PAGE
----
The Northern Way or Camino del Norte is one of the most spectacular routes of the Camino de Santiago
Which route of the Camino de Santiago should I choose? Well, the answer to this question always depends on the strength, time and motivations of each pilgrim. But we always recommend to do some research before deciding. There are more alternatives beyond the French Way, and the Northern Way (or Camino del Norte in Spanish) is one of them.
This route, mainly coastal, is distinguished by the views of the ocean, the cliffs, the fishing villages, the beaches, and the delicious gastronomy. Let’s learn a bit more about the different northern regions on route.
Where is the Northern Way?
The Northern Way pass through four autonomous communities of Spain: the Basque Country, Cantabria, Asturias and Galicia. Each one of these regions is worth a visit.
The Basque Country
The Basque Country has experienced a cultural and touristic resurgence over the past years. Bilbao, for example, has become a symbol of modern architecture and a pilgrimage point for those who appreciate art and culture. San Sebastian is a very popular tourist destination, really well known because of its gastronomy.
International pilgrims may be surprised to see that all public signs are written both in Spanish and Euskera (or Basque language). This is a unique language, with no connections to any other.
The first stages of the Northern Camino pass through small finishing towns, linked to great seafarers like Juan Sebastián Elcano (he was responsible for the first circumnavigation of the glove).
Even if the Basque Country is very popular as an industrial region of Spain, the countryside is still very traditional. Besides the Ocean views, pilgrims will be able to enjoy a rural landscapes, with extensive farms.
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Cantabria is the next autonomous community crossed by the Camino del Norte. This region, like the Basque Country, has also experiences a great growth over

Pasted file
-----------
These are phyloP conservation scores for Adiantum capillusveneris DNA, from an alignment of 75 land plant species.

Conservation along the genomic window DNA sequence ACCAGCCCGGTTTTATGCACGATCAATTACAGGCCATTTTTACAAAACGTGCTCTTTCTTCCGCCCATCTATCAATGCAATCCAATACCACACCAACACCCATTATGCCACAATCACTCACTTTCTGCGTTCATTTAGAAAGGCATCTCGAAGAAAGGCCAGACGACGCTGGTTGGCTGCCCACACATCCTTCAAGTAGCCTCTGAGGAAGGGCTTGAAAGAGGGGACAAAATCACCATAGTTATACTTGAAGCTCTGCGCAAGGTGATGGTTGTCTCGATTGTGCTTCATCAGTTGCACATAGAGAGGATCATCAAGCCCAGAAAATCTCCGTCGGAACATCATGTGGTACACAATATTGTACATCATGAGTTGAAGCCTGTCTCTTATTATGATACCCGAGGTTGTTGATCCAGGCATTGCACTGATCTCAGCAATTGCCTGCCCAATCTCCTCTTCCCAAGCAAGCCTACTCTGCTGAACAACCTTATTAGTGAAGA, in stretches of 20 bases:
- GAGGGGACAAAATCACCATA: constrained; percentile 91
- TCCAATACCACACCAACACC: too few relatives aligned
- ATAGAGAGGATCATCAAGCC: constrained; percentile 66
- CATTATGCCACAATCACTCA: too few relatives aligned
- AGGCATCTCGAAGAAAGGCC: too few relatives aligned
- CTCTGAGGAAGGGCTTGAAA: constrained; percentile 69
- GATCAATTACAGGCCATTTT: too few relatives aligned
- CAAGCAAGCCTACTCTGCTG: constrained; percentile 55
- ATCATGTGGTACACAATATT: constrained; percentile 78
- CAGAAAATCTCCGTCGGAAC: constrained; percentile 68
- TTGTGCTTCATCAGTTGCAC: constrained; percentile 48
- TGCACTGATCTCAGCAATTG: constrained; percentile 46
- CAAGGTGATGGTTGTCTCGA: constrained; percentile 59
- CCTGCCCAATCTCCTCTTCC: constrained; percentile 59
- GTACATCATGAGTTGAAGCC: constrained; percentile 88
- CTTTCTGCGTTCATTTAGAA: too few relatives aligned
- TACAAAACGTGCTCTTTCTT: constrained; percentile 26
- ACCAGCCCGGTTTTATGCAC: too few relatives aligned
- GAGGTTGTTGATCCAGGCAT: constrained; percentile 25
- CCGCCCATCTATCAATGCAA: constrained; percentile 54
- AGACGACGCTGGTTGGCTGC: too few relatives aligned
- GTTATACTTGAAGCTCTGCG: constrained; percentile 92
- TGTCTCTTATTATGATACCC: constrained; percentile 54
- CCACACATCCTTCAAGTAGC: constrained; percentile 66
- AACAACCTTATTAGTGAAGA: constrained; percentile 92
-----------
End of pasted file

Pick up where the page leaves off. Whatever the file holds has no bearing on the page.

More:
the past decades.
There is a strong influence of the “indianos” in the architecture of the region. “Indianos” is the word used to describe those emigrants who came back home in Spain, after making a lot of money in South America.
Some of the most popular towns in Cantabria are Santander (the capital of the region), San Vicente de la Barquera, Laredo and Castro Urdiales.
The region is also very popular as an ecotourism destination: the Picos de Europa (“Peaks of Europe”), is an ecological jewel. Because of its fauna and flora, and its amazing landscapes.
Asturias is the last region before reaching Galicia, final part of the Northern Way. It is also a distinctive ecological setting, as the region shares the Picos the Europa with Cantabria. In fact the first stage of the Camino walk in Asturias, recall Cantabria: a flat path against the coastline.
This region represents the best example of all the Northern part of Spain, known as “Green Spain”. This is because of the presence of forests, countryside and natural areas.
Once in Villaviciosa, the Camino splits: the Camino Primitive (or Original Way) continues on the left, and the Northern Way, on the right. Two different routes leading to the same destination: Santiago de Compostela.
And finally Galicia. All different Caminos end up in this region, since it is where Santiago de Compostela is located.
As in the Basque Country, there is a local language, the Galego (all public signs are displayed in both languages). This region is also part of the area known as “Green Spain”, because of the strong presence of this color on the landscape.
Galicia has Celtic and Roman origins. It was on the 9th century, when the remains of the Apostle where discovered, that the region became very popular in Europe. This discovery transformed Santiago de Compostela into a pilgrimage point.
After a period of decadence, the Camino de Santiago and Galicia itself have also experience a rebirth over the past few decades. The walking conditions for pilgrims in the region, are excellent: all paths are really well marked, there are many facilities along the way, the landscape still preserves the rural atmosphere, etc.
Galicia is a rainy region, which could bother some walkers. But the rain is the origin of its green color, and its unforgettable landscapes.
Have you walked any section of the Norther Way? Which was your favorite region of Northern Spain? Please do not hesitate to contact us if you have any questions about the Camino de Santiago.